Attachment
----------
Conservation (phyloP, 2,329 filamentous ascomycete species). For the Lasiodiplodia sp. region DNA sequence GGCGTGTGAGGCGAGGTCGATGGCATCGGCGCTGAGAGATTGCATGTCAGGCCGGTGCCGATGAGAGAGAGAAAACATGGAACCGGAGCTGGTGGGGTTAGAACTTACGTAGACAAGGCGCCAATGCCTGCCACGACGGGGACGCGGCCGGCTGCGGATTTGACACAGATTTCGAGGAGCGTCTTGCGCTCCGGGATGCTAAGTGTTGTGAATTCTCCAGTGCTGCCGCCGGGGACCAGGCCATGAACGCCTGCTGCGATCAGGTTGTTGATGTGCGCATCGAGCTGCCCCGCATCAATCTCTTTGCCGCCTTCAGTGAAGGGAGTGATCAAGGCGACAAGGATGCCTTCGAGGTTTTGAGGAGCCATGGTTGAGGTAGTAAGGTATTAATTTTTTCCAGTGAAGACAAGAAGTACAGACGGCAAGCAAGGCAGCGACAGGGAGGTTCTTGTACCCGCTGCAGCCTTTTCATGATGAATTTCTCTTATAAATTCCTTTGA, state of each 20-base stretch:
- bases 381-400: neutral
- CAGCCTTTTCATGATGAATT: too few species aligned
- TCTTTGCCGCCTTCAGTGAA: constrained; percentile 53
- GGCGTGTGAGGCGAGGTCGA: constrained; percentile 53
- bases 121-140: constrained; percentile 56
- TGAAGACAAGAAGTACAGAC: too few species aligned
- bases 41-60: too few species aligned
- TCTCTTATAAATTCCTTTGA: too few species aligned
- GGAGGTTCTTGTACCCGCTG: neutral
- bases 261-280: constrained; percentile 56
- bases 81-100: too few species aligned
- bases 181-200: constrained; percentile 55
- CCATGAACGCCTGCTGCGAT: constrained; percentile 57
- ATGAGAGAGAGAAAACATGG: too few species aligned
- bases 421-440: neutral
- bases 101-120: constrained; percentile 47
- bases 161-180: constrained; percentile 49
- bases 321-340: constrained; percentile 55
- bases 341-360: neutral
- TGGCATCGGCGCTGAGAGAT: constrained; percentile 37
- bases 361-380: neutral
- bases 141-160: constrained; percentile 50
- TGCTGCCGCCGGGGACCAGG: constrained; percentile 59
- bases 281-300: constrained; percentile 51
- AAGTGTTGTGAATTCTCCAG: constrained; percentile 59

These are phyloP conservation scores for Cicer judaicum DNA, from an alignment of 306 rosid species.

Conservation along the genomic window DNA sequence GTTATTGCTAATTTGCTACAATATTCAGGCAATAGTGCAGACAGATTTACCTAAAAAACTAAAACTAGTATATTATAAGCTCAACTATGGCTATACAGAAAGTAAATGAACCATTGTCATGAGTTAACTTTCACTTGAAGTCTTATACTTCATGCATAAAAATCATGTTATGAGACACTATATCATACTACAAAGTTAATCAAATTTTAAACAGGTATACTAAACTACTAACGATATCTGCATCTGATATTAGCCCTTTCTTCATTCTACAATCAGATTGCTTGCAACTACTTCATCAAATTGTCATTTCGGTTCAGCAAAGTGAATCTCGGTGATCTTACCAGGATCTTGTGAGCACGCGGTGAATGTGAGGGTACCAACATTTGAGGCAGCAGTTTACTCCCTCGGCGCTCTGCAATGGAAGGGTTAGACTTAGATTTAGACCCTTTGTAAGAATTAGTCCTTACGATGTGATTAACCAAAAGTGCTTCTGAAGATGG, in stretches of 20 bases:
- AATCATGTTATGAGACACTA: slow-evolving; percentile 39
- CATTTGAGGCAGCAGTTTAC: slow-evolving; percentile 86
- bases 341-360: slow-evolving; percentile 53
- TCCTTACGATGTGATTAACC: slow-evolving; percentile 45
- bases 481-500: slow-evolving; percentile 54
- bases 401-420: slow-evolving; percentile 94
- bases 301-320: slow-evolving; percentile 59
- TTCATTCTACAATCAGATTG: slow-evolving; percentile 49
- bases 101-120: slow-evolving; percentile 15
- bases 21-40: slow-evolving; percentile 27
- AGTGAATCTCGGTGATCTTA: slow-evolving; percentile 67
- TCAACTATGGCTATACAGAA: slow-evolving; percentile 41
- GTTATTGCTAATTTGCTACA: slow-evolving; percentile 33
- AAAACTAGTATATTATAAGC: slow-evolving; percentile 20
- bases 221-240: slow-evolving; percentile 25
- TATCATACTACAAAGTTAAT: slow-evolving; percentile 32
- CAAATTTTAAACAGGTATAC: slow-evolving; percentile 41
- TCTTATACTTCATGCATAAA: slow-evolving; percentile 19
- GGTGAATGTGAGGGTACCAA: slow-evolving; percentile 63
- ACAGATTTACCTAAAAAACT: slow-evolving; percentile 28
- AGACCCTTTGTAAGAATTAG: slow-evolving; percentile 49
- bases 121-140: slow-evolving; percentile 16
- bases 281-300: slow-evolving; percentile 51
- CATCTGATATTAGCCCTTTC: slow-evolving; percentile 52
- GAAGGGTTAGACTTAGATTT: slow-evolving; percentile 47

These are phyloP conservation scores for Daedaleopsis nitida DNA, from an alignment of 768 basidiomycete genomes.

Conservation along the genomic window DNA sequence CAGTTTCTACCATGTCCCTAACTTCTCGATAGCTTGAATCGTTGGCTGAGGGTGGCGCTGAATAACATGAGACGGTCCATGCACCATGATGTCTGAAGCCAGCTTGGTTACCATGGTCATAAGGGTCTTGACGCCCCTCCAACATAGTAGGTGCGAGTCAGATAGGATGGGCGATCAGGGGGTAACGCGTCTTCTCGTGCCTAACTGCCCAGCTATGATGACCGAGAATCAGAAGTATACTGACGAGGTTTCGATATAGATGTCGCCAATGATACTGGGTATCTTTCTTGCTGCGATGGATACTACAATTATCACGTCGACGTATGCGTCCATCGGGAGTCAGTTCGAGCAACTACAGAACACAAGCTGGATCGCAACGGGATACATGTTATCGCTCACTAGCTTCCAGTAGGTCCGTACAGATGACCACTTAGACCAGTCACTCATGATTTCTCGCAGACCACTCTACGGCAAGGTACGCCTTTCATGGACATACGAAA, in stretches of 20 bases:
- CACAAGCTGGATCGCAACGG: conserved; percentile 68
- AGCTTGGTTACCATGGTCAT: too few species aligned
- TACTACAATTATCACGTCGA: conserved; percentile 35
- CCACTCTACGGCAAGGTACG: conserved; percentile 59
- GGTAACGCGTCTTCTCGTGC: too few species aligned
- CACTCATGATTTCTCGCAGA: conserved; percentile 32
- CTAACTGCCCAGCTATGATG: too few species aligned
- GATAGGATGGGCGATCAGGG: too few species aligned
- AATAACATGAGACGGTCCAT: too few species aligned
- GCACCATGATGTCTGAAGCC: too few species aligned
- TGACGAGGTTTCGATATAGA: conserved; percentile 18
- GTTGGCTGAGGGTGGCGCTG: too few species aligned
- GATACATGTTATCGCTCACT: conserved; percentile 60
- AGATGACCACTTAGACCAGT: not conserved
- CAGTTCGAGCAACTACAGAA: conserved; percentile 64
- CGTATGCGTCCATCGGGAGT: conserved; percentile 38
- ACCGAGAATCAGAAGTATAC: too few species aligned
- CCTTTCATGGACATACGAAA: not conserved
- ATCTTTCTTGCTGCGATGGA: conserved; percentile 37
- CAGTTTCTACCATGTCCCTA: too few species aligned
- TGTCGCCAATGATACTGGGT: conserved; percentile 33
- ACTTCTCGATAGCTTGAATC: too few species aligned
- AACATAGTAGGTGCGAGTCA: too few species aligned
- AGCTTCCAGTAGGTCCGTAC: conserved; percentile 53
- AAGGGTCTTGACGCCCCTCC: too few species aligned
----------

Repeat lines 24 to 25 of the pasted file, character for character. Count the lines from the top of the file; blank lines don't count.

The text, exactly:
- TGCTGCCGCCGGGGACCAGG: constrained; percentile 59
- bases 281-300: constrained; percentile 51